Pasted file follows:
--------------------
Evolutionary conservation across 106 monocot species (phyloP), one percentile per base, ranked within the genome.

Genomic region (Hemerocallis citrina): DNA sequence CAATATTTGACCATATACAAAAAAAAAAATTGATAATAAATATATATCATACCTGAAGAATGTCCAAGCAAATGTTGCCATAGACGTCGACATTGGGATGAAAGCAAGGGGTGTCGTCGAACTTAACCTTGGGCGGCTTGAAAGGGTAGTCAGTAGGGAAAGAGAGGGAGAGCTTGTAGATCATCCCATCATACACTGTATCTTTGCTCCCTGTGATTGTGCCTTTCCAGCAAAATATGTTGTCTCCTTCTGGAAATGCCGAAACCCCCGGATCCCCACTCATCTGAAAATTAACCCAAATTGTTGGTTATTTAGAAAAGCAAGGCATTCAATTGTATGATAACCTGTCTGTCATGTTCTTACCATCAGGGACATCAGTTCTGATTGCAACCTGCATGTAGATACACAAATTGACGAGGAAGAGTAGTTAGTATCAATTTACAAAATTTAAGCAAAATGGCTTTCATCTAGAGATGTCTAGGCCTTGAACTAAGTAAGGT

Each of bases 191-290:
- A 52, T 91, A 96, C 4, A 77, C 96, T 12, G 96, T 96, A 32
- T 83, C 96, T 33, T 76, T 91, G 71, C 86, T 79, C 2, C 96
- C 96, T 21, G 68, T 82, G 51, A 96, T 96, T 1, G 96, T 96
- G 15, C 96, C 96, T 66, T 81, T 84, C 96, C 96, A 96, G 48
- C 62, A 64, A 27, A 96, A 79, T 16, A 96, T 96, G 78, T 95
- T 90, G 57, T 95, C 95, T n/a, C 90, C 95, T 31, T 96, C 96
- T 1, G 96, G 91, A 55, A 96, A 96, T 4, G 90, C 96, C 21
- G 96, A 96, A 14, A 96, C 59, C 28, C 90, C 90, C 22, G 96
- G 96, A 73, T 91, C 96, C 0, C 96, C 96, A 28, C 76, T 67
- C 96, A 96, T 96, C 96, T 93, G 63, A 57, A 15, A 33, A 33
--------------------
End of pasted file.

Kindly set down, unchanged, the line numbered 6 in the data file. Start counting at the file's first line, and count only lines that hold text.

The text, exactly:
- C 96, T 21, G 68, T 82, G 51, A 96, T 96, T 1, G 96, T 96